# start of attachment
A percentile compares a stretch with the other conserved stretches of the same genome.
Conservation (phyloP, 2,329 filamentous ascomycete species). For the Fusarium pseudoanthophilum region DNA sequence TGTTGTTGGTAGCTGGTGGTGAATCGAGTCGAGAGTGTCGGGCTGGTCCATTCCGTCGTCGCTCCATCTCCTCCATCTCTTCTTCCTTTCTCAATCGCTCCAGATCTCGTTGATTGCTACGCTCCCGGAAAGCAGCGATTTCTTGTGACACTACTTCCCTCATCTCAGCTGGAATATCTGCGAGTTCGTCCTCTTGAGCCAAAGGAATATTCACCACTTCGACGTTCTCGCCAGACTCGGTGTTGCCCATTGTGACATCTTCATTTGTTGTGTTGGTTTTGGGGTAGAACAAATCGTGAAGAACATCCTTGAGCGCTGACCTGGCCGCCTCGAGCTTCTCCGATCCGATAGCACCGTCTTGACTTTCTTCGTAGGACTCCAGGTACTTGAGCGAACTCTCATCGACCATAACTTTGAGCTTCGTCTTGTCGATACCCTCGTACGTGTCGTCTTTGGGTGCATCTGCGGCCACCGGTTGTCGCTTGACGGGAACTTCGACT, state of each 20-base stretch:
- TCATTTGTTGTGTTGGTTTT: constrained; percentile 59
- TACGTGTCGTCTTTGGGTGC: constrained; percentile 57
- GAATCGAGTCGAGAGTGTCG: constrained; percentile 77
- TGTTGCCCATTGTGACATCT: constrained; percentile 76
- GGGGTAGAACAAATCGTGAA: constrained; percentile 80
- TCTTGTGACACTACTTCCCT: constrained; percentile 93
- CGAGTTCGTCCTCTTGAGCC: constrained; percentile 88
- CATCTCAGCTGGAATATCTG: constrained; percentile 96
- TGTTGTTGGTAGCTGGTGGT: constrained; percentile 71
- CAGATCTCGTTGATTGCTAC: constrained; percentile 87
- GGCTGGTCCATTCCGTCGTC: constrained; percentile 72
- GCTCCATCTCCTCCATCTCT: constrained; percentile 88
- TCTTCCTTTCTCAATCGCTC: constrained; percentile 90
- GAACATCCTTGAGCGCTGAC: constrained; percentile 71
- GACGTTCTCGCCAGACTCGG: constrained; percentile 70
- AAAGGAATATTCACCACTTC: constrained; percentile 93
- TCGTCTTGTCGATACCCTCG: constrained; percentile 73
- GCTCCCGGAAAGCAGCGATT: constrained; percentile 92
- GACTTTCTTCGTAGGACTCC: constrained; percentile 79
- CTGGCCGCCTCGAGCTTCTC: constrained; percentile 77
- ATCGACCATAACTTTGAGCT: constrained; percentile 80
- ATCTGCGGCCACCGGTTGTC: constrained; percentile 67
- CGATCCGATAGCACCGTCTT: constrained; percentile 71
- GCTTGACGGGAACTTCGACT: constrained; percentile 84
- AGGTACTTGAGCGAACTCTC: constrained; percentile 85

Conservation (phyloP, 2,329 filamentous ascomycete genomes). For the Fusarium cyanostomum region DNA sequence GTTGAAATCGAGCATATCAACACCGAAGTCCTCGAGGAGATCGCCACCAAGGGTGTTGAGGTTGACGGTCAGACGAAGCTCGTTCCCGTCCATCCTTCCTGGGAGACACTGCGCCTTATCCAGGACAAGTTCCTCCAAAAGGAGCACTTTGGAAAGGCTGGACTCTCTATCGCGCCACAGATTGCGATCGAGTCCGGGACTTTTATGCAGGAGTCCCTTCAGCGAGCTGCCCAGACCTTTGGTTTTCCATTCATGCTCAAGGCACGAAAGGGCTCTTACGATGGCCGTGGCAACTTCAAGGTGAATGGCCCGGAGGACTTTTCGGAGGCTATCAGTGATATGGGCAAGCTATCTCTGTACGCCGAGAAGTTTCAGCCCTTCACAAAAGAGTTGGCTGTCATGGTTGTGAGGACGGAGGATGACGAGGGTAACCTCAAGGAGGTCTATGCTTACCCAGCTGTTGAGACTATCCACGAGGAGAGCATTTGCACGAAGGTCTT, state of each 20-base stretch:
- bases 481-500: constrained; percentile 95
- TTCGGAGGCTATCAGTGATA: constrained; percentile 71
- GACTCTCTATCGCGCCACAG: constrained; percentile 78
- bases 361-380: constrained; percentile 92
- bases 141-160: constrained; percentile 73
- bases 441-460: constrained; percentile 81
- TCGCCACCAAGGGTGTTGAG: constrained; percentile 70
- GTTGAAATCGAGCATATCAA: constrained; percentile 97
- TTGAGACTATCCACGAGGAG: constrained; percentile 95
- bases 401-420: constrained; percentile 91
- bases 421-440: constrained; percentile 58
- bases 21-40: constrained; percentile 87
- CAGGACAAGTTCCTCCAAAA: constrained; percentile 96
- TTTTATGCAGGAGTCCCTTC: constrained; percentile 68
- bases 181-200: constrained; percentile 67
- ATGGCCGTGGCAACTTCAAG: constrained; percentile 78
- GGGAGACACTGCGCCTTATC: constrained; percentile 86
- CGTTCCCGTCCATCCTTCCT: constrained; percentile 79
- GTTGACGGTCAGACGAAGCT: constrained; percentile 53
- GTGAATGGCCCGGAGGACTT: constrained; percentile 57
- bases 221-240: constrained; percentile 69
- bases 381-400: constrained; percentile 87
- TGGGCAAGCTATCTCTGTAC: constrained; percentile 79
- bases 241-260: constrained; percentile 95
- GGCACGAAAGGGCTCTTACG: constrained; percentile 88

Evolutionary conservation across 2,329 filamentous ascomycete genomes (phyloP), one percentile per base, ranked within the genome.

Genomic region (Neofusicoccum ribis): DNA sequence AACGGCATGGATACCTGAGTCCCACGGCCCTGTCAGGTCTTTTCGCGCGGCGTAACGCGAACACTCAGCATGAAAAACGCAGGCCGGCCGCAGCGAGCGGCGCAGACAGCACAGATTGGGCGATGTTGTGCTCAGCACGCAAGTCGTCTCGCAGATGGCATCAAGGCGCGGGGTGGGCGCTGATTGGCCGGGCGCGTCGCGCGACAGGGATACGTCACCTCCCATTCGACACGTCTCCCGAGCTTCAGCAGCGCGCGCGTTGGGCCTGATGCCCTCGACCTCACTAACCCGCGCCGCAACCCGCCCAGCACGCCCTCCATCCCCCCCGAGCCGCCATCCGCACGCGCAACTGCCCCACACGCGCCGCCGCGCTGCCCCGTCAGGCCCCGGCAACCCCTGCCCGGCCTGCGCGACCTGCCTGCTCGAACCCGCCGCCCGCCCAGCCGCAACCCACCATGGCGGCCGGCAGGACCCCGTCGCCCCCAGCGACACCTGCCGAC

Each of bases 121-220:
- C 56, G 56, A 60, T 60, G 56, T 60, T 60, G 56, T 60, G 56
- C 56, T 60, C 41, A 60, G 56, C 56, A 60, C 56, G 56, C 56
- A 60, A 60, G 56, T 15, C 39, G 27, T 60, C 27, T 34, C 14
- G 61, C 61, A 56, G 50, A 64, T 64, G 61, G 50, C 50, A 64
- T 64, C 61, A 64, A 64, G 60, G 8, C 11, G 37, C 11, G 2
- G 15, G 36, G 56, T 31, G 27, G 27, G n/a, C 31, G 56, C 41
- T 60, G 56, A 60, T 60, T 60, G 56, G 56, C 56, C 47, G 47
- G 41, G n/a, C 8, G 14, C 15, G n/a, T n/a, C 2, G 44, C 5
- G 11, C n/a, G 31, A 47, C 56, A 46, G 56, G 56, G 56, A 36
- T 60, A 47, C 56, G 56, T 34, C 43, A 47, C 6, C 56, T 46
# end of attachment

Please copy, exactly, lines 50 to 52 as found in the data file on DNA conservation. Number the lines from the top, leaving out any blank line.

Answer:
- bases 381-400: constrained; percentile 87
- TGGGCAAGCTATCTCTGTAC: constrained; percentile 79
- bases 241-260: constrained; percentile 95